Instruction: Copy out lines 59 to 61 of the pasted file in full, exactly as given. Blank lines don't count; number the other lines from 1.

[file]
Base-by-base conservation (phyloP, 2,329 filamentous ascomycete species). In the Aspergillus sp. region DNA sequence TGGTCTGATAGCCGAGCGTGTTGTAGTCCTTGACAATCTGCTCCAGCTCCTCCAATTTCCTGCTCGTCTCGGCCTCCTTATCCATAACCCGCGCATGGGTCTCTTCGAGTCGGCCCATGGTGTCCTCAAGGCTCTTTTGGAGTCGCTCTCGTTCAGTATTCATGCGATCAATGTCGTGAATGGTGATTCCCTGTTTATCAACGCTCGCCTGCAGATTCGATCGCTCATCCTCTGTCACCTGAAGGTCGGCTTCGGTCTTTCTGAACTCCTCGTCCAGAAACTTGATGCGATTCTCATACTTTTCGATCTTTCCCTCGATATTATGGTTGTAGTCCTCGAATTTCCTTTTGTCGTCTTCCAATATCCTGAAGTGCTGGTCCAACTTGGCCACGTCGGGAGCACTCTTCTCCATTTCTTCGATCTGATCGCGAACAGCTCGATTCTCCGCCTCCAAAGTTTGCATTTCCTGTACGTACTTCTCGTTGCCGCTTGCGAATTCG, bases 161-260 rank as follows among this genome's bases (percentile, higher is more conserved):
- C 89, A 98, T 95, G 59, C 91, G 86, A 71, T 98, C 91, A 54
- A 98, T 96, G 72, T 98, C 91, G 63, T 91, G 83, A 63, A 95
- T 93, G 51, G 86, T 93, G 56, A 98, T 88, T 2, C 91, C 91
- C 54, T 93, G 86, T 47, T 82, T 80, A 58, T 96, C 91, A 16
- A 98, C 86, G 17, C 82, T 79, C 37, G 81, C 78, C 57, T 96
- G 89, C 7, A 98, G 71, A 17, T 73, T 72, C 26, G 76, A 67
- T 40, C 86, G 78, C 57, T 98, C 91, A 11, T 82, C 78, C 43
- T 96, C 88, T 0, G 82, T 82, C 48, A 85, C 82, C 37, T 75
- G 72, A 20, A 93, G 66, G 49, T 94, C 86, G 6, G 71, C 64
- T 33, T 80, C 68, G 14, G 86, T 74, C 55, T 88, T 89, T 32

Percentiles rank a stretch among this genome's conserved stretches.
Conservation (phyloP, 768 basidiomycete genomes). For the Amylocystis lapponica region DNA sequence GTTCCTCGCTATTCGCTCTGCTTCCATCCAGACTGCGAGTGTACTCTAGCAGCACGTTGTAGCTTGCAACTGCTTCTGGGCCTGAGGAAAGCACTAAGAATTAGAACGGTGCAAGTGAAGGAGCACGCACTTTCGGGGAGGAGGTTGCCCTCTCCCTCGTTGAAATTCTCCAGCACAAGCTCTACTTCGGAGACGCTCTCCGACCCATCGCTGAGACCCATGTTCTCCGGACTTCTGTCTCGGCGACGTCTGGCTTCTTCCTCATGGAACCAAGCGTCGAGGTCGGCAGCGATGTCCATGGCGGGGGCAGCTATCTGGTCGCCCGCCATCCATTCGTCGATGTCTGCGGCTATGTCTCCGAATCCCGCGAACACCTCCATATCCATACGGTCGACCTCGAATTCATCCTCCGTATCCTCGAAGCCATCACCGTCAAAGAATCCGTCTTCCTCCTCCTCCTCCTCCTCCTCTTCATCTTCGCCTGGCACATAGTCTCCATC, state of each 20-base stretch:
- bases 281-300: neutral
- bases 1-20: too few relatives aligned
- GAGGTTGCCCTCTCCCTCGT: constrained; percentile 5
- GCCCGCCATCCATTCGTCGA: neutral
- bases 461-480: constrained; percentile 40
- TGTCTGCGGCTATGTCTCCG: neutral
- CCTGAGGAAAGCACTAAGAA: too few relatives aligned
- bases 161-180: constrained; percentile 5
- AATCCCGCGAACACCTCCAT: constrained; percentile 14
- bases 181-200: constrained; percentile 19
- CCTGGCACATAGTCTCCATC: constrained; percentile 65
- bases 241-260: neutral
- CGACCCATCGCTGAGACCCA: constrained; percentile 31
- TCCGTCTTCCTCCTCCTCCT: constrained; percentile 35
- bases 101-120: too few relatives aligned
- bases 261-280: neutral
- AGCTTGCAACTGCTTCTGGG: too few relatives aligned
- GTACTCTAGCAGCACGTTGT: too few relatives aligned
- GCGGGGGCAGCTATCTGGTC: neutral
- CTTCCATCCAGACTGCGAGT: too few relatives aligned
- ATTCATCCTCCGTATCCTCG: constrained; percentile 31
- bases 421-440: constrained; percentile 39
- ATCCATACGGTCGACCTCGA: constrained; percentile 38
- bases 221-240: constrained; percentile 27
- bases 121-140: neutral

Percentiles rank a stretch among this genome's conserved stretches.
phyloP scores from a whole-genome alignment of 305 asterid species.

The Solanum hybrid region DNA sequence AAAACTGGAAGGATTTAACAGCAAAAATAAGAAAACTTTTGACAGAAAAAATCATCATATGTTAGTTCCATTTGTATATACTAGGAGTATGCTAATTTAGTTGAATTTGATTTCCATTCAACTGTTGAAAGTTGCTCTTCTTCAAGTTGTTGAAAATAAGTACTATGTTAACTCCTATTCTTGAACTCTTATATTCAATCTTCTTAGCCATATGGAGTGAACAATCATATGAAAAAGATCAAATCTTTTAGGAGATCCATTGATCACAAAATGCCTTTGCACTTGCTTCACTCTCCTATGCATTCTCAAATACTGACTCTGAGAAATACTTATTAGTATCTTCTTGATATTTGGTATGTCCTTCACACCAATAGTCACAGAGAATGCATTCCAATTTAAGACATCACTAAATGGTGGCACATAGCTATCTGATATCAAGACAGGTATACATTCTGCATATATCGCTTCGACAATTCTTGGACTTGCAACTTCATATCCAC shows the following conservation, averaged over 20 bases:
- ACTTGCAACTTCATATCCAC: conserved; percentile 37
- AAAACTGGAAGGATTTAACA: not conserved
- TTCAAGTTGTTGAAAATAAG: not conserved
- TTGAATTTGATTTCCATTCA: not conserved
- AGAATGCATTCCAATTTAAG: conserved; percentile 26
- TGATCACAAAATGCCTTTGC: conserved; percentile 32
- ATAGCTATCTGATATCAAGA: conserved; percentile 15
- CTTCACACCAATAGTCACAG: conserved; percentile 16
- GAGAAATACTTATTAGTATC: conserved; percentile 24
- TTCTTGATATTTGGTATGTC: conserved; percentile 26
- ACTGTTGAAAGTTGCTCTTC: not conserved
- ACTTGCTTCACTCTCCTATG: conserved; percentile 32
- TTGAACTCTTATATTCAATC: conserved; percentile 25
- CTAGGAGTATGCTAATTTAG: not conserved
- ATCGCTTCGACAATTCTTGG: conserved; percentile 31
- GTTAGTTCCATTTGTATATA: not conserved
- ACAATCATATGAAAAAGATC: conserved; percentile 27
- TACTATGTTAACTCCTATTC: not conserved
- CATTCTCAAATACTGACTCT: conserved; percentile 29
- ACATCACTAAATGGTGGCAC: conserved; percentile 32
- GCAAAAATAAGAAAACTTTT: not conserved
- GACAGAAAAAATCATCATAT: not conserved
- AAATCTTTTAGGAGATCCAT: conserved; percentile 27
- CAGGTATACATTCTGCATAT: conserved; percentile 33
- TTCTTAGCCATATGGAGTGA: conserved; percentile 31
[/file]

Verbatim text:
- TACTATGTTAACTCCTATTC: not conserved
- CATTCTCAAATACTGACTCT: conserved; percentile 29
- ACATCACTAAATGGTGGCAC: conserved; percentile 32